There’s a phrase in the holistic world that says, “We store our issues in our tissues.”
In a nutshell, it means that we store emotional energy in our physical body. When that energy is connected to a negative event in our lives, quite often that energy then manifests as illness, injury, and sometimes even death. This is the definition of PTSD - the mind is so stuck in a past event that the nervous system responds by being stuck in fight or flight, leaving the body and mind in a hyper alert state.
Yoga is a form of somatic therapy where one uses movement in the body to basically retrain the mind, or to make the mind more aware. In becoming fully in tune mentally with what is going on with the physical body, we bring the mind into the present moment. By focusing so intensely on the breath, and the sensation in the body, we become able to discern between past and present when flashbacks occur because all of our awareness is being directed to the here and now, the breath and the burn, the gaze and the engagement. When the mind drifts or wanders, we begin to see the true nature of the “monkey mind” and start to develop the ability to witness our thoughts, rather than being connected to them in mind and body. We see that we are not our thoughts, we are our actions.
In addition, the breath work we do in yoga has a direct relationship with our nervous system and the vagus nerve, in particular. The vagus nerve also helps to control fight or flight, and during the course of a yoga practice incorporating the ujjayi breath, the vagus nerve is heavily stimulated, which helps to trigger the parasympathetic nervous system, shutting off our fight or flight. In other words, the breath helps to bring us physiologically into the present. And this breath work is the key to unlocking a relationship with the nervous system.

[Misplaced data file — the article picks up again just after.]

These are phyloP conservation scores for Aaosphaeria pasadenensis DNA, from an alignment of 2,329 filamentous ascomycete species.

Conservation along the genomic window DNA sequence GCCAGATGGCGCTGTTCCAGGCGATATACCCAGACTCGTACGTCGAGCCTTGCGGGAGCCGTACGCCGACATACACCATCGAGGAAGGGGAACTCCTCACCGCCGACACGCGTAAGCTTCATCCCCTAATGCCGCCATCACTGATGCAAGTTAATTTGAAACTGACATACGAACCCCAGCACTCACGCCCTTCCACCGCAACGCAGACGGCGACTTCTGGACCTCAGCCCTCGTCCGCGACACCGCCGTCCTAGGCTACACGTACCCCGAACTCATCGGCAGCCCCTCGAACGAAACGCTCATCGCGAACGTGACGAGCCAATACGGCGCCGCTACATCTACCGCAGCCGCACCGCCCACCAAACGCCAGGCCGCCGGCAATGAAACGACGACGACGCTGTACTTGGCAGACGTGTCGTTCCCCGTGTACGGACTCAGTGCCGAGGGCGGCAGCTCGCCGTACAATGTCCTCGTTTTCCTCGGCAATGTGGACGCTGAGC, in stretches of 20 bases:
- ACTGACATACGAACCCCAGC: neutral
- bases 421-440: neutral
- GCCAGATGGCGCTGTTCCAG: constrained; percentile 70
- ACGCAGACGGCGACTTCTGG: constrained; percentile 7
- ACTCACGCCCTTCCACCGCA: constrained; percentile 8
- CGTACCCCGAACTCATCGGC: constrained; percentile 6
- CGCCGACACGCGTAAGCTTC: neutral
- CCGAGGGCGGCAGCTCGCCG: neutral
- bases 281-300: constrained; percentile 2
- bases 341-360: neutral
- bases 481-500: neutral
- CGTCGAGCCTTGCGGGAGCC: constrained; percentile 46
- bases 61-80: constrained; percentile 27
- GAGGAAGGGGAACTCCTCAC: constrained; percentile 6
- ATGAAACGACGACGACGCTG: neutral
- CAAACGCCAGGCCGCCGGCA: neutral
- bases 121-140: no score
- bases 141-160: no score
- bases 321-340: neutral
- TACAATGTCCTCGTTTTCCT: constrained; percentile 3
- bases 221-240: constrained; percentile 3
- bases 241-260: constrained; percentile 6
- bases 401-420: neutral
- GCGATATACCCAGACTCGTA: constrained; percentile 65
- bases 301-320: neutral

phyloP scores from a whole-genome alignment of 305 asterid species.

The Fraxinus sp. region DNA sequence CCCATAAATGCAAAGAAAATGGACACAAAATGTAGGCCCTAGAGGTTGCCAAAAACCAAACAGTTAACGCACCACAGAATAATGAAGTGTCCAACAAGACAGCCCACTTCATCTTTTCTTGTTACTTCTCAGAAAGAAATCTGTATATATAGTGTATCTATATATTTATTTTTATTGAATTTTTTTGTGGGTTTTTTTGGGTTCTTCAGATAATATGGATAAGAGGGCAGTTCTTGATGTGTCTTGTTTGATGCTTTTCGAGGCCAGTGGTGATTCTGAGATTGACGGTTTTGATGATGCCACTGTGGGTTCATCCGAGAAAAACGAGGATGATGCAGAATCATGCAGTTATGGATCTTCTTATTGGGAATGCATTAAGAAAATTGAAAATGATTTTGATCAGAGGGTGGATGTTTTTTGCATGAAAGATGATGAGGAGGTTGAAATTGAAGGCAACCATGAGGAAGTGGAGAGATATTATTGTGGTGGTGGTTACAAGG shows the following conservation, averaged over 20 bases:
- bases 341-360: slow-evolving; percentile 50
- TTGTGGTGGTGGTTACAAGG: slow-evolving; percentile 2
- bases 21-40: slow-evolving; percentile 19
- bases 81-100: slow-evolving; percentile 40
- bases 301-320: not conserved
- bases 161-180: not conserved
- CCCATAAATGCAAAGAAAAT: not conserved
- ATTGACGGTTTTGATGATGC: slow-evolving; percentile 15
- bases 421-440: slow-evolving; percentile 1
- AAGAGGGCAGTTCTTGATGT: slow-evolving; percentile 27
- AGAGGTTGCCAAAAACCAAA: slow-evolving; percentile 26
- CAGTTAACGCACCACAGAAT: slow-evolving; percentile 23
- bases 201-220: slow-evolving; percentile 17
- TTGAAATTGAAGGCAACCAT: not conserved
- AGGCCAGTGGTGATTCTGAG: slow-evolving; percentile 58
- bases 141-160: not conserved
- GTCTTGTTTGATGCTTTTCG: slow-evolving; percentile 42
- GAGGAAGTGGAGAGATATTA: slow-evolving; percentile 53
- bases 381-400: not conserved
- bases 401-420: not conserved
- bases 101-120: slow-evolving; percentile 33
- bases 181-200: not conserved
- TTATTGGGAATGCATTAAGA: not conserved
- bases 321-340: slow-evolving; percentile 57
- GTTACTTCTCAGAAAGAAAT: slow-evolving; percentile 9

Lastly, savasana. Lying still, we process the practice. We let go of those things that may be lingering mentally. Sometimes, savasana can be like watching a movie of your life roll on by. I like to think it can also be like learning to see the world through the eyes of a newborn, letting go of labels, and even language. We learn to allow rather than control. And sometimes, that letting go, that allowing, causes us to cry. I am not ashamed to say that this has been a great part of my process over the last 9 years or so. And frankly, I welcome these experiences with open arms.
Crying in yoga is the release of that energy. For me, it was the release of my wife’s murder in 2009. It was letting go of the guilt I felt for not being able to save her. It was letting go of the shame I felt for having my personal life blasted all over the press. It was letting go of the grief I felt in losing my best friend and lover of 10 years. I heaved and sobbed and left my mat in pools of tears.
And with that, I let go of those issues. I didn’t overdose. I didn’t beat anyone. I lashed out at people on a few occasions, but I’m still here and doing the work. I’m actually very happy.
Crying provides us the opportunity to release energy that doesn’t serve us. Grieving is an intense experience, and it needs a channel or two to release that energy; same with anger. We need to process the emotion of our experiences and let them go, rather than store them and have them come out in various negative ways, i.e. domestic violence, drug and alcohol addiction, suicide. As men in our society, we are taught that crying shows weakness. I am here to tell you that crying is a sign of strength more often than not.
We don’t have to store our issues in our tissues. We can let them go.
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